The first assault happened two years after moving to Australia, when he was 18 and at a work party. Angry about a text message his girlfriend had received from another man, Van Maanen was sitting on the kerb talking to her about it when he said an acquaintance drunkenly tried to pull him up by the hand and dragged him as he tripped.
Van Maanen then punched the acquaintance multiple times, resulting in stitches to his face. In 2014, he was given probation and the conviction wasn't recorded at the request of police, who noted Van Maanen was "extremely apologetic".
Authorities instead requested the judge to order an anger management course and payment of the victim's medical expenses. Van Maanen didn't follow through with the anger management course, but he did successfully complete his probation and did not commit any violent offences for six more years.
However, another judge noted in 2021, that incident showed he was "somewhat readily inclined to use your fists in circumstances where it is not easy to understand why that would have been so".
A boxing enthusiast who had dreamed of someday going pro, Van Maanen was also banned by his gym after the first incident because he had used his skills outside the ring.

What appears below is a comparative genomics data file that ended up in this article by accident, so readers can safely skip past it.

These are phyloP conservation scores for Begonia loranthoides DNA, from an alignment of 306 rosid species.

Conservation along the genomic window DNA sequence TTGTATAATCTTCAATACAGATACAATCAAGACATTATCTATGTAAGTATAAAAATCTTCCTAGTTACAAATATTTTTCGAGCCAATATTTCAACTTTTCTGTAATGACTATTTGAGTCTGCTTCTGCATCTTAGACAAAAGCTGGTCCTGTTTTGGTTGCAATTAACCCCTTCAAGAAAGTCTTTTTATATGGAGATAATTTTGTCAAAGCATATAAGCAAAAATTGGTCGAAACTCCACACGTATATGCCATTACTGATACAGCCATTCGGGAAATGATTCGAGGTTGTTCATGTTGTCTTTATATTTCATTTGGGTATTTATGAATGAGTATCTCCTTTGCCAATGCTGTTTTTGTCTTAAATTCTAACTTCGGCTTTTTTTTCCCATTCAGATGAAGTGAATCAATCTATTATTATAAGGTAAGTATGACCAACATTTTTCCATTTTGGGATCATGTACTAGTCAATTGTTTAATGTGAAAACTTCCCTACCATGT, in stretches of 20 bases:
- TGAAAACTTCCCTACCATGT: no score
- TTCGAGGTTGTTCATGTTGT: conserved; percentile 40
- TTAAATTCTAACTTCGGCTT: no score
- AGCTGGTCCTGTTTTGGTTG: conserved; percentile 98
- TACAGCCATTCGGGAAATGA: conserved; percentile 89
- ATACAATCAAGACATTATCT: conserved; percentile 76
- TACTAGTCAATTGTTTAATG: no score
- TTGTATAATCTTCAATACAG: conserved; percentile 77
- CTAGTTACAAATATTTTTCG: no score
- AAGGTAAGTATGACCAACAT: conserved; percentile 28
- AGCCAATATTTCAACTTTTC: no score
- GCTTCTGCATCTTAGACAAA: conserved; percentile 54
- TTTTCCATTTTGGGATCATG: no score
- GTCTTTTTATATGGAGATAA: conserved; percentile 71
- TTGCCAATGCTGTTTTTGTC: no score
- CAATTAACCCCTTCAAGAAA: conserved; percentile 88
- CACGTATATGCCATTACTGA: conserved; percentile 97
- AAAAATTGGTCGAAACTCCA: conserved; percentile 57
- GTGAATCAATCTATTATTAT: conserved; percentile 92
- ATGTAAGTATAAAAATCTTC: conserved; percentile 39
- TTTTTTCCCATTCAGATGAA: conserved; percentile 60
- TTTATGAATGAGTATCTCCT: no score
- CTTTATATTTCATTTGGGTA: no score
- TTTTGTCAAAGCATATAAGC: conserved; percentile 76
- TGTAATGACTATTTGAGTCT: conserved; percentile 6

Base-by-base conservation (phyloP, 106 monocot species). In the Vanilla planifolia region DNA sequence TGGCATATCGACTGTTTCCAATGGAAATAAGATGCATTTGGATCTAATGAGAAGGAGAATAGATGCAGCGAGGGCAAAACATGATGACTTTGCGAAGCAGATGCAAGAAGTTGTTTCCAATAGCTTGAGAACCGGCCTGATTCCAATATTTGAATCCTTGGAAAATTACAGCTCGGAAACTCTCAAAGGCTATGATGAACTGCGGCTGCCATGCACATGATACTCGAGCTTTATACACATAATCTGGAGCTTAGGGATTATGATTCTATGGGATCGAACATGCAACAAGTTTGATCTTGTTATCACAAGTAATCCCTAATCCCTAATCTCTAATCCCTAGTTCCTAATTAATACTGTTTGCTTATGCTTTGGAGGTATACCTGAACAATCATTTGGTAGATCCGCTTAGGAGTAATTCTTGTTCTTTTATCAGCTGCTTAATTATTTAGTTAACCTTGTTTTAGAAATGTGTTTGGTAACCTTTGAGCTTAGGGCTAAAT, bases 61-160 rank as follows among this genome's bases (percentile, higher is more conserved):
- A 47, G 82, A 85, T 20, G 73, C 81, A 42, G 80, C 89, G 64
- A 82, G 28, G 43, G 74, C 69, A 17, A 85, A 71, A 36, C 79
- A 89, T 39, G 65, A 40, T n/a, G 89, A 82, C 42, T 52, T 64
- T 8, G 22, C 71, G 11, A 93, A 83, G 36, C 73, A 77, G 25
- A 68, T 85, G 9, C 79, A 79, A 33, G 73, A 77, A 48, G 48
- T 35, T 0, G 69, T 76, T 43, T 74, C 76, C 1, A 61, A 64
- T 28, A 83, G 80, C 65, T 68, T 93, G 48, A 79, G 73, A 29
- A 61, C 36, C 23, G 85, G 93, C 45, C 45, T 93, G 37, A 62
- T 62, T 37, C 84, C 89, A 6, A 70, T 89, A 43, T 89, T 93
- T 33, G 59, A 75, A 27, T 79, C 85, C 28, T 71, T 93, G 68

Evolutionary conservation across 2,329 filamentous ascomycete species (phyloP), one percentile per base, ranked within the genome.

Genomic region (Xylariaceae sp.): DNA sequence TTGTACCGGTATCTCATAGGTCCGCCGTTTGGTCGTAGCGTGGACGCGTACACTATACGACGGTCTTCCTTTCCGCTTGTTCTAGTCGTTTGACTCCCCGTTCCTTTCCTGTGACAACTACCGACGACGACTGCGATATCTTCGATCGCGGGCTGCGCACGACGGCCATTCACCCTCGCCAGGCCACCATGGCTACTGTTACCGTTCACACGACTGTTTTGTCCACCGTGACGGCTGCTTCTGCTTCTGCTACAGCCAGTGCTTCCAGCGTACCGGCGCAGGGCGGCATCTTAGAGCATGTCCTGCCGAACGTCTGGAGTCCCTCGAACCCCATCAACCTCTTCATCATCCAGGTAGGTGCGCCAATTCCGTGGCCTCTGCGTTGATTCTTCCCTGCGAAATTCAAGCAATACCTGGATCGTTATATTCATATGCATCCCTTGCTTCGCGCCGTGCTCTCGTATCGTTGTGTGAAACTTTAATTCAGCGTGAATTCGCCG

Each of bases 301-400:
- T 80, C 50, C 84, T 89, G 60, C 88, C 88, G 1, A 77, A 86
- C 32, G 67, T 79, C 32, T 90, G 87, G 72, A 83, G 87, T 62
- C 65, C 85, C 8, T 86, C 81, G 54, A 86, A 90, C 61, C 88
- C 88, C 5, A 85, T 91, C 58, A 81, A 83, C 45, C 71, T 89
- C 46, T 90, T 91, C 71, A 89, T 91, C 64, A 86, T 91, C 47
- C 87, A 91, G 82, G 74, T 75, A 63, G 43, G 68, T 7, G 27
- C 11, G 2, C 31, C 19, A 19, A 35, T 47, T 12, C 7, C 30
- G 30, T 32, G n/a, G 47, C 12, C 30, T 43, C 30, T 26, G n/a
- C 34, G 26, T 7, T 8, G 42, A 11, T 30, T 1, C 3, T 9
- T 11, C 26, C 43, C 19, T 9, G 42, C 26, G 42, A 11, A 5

In January 2020, he again found himself on police officers' radar after he was attacked by his then-girlfriend's father and her brother. The father had attacked him in a rage after Van Maanen confronted him about drug use in the home, documents state. Despite Van Maanen's attempts to defuse the situation, he was then kicked in the face by his girlfriend's brother and fled to the toilet of a nearby fast-food restaurant, asking employees to call police.
Officers found him with a chipped tooth and a black eye, but he declined to file charges. Two days later, the girlfriend's brother saw him on the street and cornered him, documents state.
"You don't want to do this, mate," Van Maanen warned, squaring off into a boxing position as the larger man continued to aggressively approach.